Gelada numbers have plummeted over the past few decades due to droughts, exportation for laboratory experiments (this disgusting practice seems mercifully to have stopped) and hunting of males for their capes used in traditional dancing and coming-of-age ceremonies by the Oromo people (hunting is now also banned with a 15-year prison sentence for offenders). However the major factor is due to the rapid human population expansion in Ethiopia that has meant that cultivation (even in national parks!) has encroached on Gelada home ranges causing loss of feeding habitat and conflicts with farmers. Competition with domestic livestock has restricted some Gelada bands to poorer foraging on steep slopes. From an estimated 440,000 in the 1970’s, current population estimates range between 100-250,000. They are however classified by IUCN as Least Concern.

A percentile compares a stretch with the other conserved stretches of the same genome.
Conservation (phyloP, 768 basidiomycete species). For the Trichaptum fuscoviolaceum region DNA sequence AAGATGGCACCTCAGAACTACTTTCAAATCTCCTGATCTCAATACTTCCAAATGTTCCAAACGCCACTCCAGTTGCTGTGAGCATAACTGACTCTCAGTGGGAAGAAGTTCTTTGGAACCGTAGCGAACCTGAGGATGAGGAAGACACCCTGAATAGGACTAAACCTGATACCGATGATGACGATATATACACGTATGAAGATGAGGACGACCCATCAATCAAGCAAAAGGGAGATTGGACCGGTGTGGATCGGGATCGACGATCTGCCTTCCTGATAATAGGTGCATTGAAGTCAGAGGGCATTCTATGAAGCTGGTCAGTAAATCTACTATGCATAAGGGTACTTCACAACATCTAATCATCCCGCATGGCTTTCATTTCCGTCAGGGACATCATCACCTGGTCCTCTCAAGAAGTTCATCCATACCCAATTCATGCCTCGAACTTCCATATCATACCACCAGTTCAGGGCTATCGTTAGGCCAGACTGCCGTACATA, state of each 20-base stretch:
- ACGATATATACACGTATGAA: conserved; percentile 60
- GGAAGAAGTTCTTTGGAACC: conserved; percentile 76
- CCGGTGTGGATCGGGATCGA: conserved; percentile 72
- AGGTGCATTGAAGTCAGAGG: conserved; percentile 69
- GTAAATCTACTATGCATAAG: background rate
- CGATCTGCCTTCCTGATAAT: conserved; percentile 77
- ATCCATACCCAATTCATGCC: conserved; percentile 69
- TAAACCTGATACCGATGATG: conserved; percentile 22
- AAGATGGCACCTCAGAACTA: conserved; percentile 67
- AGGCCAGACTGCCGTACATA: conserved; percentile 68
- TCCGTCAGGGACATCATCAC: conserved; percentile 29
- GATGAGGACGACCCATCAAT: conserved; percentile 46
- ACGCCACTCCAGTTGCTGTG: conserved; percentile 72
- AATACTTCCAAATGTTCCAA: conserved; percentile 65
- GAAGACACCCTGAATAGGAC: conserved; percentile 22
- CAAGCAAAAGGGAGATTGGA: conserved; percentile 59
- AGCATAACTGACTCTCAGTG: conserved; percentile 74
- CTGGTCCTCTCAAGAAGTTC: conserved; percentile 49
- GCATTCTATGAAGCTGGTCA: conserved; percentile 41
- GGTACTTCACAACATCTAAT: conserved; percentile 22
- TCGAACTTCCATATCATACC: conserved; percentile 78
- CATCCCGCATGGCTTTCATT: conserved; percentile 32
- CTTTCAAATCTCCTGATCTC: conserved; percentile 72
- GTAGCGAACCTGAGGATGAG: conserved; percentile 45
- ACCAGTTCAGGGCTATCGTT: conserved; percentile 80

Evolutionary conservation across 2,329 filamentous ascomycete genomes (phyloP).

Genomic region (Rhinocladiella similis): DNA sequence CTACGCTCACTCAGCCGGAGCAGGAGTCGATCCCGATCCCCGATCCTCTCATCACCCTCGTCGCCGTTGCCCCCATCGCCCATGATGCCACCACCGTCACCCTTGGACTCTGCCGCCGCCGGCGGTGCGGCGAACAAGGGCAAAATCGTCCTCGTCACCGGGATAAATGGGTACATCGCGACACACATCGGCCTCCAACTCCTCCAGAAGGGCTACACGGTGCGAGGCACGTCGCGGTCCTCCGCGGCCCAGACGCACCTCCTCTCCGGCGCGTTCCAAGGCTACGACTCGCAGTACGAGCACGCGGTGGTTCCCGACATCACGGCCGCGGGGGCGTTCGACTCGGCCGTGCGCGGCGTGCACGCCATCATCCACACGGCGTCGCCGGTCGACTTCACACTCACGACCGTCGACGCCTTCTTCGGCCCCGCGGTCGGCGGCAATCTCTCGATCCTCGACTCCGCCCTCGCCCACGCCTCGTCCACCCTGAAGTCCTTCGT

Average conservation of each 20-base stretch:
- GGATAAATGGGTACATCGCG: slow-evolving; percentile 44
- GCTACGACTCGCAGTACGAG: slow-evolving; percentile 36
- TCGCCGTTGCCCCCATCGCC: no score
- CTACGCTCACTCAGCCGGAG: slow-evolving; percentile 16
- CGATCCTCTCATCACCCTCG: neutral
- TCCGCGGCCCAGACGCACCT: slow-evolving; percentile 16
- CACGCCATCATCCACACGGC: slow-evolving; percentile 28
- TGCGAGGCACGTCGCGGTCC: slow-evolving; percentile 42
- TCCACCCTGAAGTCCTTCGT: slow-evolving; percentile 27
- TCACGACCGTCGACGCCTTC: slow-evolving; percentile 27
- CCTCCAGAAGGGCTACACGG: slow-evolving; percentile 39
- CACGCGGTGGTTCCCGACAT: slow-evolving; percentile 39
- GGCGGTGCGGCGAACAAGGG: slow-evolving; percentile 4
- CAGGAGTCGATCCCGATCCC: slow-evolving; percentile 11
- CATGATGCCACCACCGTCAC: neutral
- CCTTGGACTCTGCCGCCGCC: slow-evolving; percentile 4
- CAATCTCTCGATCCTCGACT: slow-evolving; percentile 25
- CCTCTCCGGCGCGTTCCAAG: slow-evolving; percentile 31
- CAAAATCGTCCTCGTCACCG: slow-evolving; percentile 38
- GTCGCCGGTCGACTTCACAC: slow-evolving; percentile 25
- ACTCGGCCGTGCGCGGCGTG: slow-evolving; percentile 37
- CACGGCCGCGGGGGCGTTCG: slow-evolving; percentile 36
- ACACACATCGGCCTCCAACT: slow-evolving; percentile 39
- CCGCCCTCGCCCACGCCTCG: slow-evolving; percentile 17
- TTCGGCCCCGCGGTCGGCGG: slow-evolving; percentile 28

Photographing Geladas in Ethiopia’s Simien Mountains by Dave Semler
Although Geladas can be seen within a few hours drive from Ethiopia’s capital Addis Ababa, the best place for spending time with these fascinating monkeys is Simien National Park north of Gonder where these images were taken.
A male Gelada mock attacks a female. Photo by Adam Riley